LanguageEnglish
Pages780-791
Number of pages12
JournalFuel
Volume184
Early online date27 Jul 2016
DOIs
Publication statusPublished - 15 Nov 2016

Fingerprint

Biomass
Recovery
Wood
Drying
Moisture
Sanitation
Natural resources
Air
Combustors
Energy conversion
Ignition
Sustainable development
Flow rate
Temperature

Keywords

  • combustion
  • faecal biomass
  • nano membrane toilet
  • non-sewered sanitary systems
  • smouldering

Cite this

Somorin, T., Kolios, A. J., Patchigolla, K., Wagland, S. T., Fidalgo, B., Jurado, N., ... Cartmell, E. (2016). An experimental investigation of the combustion performance of human faeces. Fuel, 184, 780-791. https://doi.org/10.1016/j.fuel.2016.07.077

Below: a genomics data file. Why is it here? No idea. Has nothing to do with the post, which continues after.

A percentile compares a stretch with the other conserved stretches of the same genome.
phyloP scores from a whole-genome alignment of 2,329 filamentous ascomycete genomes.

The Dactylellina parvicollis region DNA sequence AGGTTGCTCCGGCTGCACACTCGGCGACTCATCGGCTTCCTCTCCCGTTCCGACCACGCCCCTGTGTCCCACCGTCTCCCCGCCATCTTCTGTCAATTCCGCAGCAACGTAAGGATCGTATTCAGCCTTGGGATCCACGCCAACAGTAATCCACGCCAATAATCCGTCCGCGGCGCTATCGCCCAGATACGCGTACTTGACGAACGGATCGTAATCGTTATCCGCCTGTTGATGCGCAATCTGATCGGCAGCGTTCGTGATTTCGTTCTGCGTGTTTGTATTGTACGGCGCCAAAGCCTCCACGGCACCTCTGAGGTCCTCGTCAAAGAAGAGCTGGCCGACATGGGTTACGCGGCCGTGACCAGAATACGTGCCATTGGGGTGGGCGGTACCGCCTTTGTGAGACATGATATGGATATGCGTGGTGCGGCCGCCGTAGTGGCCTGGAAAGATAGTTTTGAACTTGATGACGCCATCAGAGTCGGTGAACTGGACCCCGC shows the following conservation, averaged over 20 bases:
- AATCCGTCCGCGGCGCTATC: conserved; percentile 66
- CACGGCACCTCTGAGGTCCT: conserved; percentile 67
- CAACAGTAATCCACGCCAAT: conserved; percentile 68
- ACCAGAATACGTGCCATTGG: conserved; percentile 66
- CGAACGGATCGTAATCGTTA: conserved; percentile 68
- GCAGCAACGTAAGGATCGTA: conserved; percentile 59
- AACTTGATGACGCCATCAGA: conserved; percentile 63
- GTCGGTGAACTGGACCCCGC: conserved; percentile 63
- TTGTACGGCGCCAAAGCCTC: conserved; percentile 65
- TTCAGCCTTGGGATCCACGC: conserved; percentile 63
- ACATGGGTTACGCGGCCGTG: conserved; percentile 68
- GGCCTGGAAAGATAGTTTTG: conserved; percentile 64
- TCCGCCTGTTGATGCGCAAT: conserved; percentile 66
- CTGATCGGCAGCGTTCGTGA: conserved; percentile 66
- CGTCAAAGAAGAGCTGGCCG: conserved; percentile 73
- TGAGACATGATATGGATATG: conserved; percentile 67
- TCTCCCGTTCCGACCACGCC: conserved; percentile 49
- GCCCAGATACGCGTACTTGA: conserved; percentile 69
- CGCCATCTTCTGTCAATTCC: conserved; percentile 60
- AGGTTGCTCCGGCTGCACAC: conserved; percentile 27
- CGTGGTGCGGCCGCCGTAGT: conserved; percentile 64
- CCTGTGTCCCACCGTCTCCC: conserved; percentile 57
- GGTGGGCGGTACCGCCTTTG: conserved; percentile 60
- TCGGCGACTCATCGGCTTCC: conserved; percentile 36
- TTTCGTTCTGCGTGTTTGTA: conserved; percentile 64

Somorin, Tosin ; Kolios, Athanasios J. ; Patchigolla, Kumar ; Wagland, Stuart T. ; Fidalgo, Beatriz ; Jurado, Nelia ; Hanak, Dawid P. ; Manovic, Vasilije ; Parker, Alison ; McAdam, Ewan ; Williams, Leon ; Tyrrel, Sean ; Cartmell, Elise. / An experimental investigation of the combustion performance of human faeces. In: Fuel. 2016 ; Vol. 184. pp. 780-791.
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title = "An experimental investigation of the combustion performance of human faeces",